As we’re in the Christmas season, it’s worth mentioning that Christmas vacation days are quite handy to be used as CPD days. As the office is quiet, WBT Systems state that it’s a great time for people to concentrate on professional development. It’s also a great time of year to start working on professional development goals, to get into the swing of keeping with New Year’s resolutions.
But this won’t work for everyone, as many workers will prefer to rest at this time. What other times of year are best for CPD activities to be held?
In terms of conferences and other big training events, many event planning professionals agree that early Autumn is the best time for these to be held. This is because, as Reinventing Events point out, after a few months of Summer vacation, people are getting back into the swing of a new “semester” of working, training or learning. This is also practical; professionals will have just sent their children back to school. Therefore, they’ll have more availability to attend conferences. There are also likely to be no travel plans conflicting with their attendance, once peak Summer time is over. However, Reinventing Events also state that this shouldn’t be too late into Autumn, e.g. November, as venues tend to increase their prices for the festive season. Therefore, conferences should ideally take place between September and October. Additionally, venues should be booked up to a year in advance to avoid competing with other event organisers who’ve had the same idea.
In terms of smaller events like seminars/workshops, such pre-planning and strict scheduling may not be quite as necessary. However, we still advise avoiding Summer, as learners find it extremely hard to concentrate on training sessions in a seminar room/classroom in the heat, if they’ve not already booked it off.
More specifically, the day of the week that your CPD event should happen, will ideally be in the middle or the end of the week, depending upon whether the event is in-person or online. A survey conducted by Censuswide for PromoLeaf found that Wednesday is the preferred day of the week to attend virtual conferences. The survey also found that in-person respondents tend to prefer attending on Thursday or Friday.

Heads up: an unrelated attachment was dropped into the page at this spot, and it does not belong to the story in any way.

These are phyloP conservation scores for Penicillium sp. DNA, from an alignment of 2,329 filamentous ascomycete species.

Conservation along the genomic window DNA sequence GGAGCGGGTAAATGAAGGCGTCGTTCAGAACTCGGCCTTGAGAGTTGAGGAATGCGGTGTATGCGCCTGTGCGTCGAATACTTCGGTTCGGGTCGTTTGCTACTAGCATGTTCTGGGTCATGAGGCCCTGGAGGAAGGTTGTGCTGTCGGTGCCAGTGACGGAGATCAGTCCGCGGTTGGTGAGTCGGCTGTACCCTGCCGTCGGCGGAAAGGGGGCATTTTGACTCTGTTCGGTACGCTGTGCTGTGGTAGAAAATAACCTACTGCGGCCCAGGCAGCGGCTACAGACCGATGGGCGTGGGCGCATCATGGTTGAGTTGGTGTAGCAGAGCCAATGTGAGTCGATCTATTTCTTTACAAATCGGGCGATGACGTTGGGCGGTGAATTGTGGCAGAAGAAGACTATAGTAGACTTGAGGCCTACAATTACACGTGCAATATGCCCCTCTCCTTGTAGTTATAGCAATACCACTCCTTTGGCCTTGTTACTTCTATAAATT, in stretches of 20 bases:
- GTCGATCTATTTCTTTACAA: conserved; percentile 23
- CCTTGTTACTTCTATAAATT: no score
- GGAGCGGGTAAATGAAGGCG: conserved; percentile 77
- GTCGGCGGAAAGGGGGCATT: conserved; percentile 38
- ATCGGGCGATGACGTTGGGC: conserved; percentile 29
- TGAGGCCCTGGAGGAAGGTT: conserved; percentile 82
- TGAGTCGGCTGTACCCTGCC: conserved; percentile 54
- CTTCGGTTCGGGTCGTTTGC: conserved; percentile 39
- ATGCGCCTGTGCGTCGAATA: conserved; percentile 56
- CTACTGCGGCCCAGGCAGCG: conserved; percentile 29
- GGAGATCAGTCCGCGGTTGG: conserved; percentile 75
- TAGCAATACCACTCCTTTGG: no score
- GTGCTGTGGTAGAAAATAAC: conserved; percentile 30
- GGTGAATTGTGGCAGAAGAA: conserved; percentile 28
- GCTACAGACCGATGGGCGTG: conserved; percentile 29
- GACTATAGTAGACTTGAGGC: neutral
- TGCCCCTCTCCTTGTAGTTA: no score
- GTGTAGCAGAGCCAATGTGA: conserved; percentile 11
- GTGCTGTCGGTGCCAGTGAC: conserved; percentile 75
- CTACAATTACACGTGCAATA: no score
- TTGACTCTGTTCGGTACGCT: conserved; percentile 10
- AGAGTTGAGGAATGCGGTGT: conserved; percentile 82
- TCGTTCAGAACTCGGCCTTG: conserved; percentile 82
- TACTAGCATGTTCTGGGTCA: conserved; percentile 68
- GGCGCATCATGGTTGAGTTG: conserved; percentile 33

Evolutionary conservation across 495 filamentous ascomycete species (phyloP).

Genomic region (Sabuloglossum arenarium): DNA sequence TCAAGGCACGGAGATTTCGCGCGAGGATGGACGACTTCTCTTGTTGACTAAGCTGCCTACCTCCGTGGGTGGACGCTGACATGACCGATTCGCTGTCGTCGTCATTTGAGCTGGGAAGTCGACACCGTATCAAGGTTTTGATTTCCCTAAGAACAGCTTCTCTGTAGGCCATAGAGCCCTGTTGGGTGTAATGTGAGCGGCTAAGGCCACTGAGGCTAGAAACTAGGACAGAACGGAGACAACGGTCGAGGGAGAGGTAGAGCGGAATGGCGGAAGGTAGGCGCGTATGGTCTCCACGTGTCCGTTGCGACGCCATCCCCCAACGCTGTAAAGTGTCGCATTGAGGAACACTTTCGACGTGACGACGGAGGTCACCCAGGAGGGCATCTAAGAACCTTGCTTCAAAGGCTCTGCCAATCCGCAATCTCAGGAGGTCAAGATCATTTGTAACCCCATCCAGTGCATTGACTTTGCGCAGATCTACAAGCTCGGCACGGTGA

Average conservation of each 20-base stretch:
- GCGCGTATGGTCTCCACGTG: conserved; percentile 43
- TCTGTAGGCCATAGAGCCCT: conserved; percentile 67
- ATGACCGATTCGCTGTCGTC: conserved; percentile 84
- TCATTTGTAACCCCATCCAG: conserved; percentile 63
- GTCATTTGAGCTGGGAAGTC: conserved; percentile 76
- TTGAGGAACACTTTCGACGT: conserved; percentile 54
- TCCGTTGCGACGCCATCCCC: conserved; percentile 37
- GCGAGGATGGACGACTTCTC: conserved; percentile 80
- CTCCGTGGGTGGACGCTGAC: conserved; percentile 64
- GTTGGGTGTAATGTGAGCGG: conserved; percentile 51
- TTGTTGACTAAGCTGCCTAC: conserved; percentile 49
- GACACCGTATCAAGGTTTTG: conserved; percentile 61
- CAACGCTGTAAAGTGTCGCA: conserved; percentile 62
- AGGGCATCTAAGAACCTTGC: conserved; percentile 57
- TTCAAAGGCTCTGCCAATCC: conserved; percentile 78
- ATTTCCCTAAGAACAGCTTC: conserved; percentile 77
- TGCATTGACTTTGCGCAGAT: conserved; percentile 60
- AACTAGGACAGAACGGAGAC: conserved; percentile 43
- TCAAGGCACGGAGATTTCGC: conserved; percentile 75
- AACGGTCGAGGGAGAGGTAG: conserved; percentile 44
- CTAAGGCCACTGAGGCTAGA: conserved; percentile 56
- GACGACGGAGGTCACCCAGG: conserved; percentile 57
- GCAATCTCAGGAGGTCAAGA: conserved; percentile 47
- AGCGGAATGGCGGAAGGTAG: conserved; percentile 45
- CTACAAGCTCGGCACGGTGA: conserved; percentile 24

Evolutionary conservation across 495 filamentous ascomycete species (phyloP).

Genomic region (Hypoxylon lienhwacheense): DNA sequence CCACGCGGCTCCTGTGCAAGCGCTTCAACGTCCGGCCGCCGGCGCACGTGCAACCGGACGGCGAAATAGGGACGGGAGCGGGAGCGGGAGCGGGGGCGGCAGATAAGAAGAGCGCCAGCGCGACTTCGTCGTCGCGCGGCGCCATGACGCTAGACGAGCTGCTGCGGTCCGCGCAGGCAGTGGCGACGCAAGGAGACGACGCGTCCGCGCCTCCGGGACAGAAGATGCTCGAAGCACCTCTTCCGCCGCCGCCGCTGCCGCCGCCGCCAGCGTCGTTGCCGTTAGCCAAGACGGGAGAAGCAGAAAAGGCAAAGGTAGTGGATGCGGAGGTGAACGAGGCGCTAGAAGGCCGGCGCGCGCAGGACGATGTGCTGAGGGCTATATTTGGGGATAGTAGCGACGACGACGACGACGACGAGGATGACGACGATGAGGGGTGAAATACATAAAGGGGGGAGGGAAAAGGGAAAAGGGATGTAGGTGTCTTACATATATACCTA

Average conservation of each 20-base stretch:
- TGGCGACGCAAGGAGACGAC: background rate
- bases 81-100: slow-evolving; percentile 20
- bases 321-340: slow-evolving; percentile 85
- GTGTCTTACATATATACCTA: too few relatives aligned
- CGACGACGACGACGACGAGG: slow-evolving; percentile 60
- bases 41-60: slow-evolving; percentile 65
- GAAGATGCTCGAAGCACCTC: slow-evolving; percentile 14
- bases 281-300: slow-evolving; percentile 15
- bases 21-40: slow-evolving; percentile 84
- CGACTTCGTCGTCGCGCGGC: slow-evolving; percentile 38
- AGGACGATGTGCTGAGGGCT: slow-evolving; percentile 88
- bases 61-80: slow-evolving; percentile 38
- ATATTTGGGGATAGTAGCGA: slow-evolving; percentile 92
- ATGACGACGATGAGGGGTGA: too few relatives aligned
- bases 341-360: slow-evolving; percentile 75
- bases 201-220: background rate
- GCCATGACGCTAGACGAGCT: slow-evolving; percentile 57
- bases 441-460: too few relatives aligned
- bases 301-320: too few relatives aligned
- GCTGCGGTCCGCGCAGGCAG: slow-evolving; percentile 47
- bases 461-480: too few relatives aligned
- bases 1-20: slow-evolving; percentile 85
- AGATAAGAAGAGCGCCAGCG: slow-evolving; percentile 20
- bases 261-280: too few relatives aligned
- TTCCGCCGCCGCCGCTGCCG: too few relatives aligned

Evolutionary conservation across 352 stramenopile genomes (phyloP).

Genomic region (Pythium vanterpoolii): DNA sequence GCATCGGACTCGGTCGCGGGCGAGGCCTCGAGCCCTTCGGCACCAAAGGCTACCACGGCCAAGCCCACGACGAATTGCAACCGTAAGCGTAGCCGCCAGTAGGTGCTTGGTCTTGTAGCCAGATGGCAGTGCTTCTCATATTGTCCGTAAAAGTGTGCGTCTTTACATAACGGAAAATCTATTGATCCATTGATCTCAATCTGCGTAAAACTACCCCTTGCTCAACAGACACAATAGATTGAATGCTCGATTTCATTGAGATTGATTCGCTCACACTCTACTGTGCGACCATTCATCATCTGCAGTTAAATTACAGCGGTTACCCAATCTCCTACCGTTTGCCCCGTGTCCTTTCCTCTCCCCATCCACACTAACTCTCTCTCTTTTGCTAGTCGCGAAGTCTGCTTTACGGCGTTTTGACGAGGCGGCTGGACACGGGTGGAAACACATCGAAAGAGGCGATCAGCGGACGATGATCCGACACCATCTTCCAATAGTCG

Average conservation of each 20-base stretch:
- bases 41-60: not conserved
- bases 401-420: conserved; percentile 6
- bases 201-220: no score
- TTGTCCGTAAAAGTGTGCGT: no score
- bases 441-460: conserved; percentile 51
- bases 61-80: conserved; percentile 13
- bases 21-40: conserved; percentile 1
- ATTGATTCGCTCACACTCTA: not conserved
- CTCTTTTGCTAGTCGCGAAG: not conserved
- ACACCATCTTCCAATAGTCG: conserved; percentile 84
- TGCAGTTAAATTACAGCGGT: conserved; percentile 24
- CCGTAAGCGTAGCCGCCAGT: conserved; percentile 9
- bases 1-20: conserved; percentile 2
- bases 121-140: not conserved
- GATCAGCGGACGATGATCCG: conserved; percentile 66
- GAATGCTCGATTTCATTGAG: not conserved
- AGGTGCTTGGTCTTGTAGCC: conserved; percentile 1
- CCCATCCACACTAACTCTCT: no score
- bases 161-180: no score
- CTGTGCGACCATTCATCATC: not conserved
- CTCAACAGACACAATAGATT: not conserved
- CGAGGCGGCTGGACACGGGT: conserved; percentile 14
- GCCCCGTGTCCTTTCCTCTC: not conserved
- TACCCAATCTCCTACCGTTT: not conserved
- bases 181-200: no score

This is most likely because Wednesday, being the middle of the week, is a great day to break up the working week with a conference and make the second half drag less. In terms of in-person conferences, people prefer not to travel back to work the day after being at a big scale in-person event, hence being on Thursday or Friday is best as it’ll allow them to end the week.
To ensure that your colleagues don’t miss your CPD events no matter what time of the day, week of year they’re held, hire CPD Online by contacting us using this form – we’ll provide a free quote for producing a bespoke recording of your next event.
How Long Should a CPD Event Be?
When organising a CPD timetable, you need to know how long the individual CPD events should be.
The aforementioned Censuswide/PromoLeaf survey stated that this also depends on whether your sessions are in-person or not: 59% of virtual attendees prefer events that are 2 hours long, whereas 41% of in-person attendees prefer events that are slightly shorter; 1-2 hours.
To sum up:
• You should provide enough CPD to be confident that your workers can complete around 30 hours a year, give or take depending on their profession and what industry bodies they’re a part of.
• Look into the mid-long-term i.e. the next 2-3 years.
• Discuss with your employees about their goals and objectives over this time period.
• Schedule your larger CPD events for September-October, around the middle or end of the week.
• Events with important knowledge content should be up to 2 hours long, to keep the focus of employees and allow maximum knowledge retention.
If you’re an events or CPD manager and you need your CPD programme to be livestreamed and/or recorded to reach more colleagues, allowing them to fulfil their annual CPD requirements, request a quote from CPD Online using this form.